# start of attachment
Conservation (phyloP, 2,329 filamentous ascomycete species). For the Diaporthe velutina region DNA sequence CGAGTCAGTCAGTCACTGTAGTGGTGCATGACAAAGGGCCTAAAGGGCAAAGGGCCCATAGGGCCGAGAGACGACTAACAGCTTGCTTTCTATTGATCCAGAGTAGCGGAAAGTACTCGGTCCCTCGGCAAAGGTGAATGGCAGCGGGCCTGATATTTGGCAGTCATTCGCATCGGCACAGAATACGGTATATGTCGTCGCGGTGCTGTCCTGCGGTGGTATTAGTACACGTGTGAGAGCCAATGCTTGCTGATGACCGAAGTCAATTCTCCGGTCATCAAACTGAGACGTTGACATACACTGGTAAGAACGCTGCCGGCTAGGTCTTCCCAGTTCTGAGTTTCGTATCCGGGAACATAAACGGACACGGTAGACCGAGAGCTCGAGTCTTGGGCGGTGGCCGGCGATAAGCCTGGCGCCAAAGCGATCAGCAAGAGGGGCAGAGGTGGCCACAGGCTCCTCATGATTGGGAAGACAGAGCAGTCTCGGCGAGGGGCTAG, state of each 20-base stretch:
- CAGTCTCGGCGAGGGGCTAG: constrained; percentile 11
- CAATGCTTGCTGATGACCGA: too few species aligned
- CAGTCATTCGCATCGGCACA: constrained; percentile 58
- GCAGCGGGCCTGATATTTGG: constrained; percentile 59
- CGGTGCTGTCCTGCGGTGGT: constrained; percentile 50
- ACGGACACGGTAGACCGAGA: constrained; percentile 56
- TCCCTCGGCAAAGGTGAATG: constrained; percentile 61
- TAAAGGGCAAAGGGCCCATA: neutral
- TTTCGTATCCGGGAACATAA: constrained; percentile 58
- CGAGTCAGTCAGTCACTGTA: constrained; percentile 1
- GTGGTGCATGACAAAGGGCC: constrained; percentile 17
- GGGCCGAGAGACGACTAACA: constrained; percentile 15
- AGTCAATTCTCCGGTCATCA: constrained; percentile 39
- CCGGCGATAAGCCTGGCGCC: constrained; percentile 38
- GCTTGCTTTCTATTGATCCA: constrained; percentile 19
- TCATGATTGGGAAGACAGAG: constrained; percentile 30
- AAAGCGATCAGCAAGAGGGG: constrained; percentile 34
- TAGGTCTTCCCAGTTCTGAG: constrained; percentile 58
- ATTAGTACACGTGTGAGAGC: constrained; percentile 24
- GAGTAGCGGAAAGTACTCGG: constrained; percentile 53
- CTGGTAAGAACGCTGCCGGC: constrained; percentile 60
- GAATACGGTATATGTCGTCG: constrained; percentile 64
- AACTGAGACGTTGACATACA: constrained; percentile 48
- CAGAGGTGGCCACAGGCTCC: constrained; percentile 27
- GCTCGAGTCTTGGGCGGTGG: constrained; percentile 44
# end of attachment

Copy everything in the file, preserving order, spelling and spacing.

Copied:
Conservation (phyloP, 2,329 filamentous ascomycete species). For the Diaporthe velutina region DNA sequence CGAGTCAGTCAGTCACTGTAGTGGTGCATGACAAAGGGCCTAAAGGGCAAAGGGCCCATAGGGCCGAGAGACGACTAACAGCTTGCTTTCTATTGATCCAGAGTAGCGGAAAGTACTCGGTCCCTCGGCAAAGGTGAATGGCAGCGGGCCTGATATTTGGCAGTCATTCGCATCGGCACAGAATACGGTATATGTCGTCGCGGTGCTGTCCTGCGGTGGTATTAGTACACGTGTGAGAGCCAATGCTTGCTGATGACCGAAGTCAATTCTCCGGTCATCAAACTGAGACGTTGACATACACTGGTAAGAACGCTGCCGGCTAGGTCTTCCCAGTTCTGAGTTTCGTATCCGGGAACATAAACGGACACGGTAGACCGAGAGCTCGAGTCTTGGGCGGTGGCCGGCGATAAGCCTGGCGCCAAAGCGATCAGCAAGAGGGGCAGAGGTGGCCACAGGCTCCTCATGATTGGGAAGACAGAGCAGTCTCGGCGAGGGGCTAG, state of each 20-base stretch:
- CAGTCTCGGCGAGGGGCTAG: constrained; percentile 11
- CAATGCTTGCTGATGACCGA: too few species aligned
- CAGTCATTCGCATCGGCACA: constrained; percentile 58
- GCAGCGGGCCTGATATTTGG: constrained; percentile 59
- CGGTGCTGTCCTGCGGTGGT: constrained; percentile 50
- ACGGACACGGTAGACCGAGA: constrained; percentile 56
- TCCCTCGGCAAAGGTGAATG: constrained; percentile 61
- TAAAGGGCAAAGGGCCCATA: neutral
- TTTCGTATCCGGGAACATAA: constrained; percentile 58
- CGAGTCAGTCAGTCACTGTA: constrained; percentile 1
- GTGGTGCATGACAAAGGGCC: constrained; percentile 17
- GGGCCGAGAGACGACTAACA: constrained; percentile 15
- AGTCAATTCTCCGGTCATCA: constrained; percentile 39
- CCGGCGATAAGCCTGGCGCC: constrained; percentile 38
- GCTTGCTTTCTATTGATCCA: constrained; percentile 19
- TCATGATTGGGAAGACAGAG: constrained; percentile 30
- AAAGCGATCAGCAAGAGGGG: constrained; percentile 34
- TAGGTCTTCCCAGTTCTGAG: constrained; percentile 58
- ATTAGTACACGTGTGAGAGC: constrained; percentile 24
- GAGTAGCGGAAAGTACTCGG: constrained; percentile 53
- CTGGTAAGAACGCTGCCGGC: constrained; percentile 60
- GAATACGGTATATGTCGTCG: constrained; percentile 64
- AACTGAGACGTTGACATACA: constrained; percentile 48
- CAGAGGTGGCCACAGGCTCC: constrained; percentile 27
- GCTCGAGTCTTGGGCGGTGG: constrained; percentile 44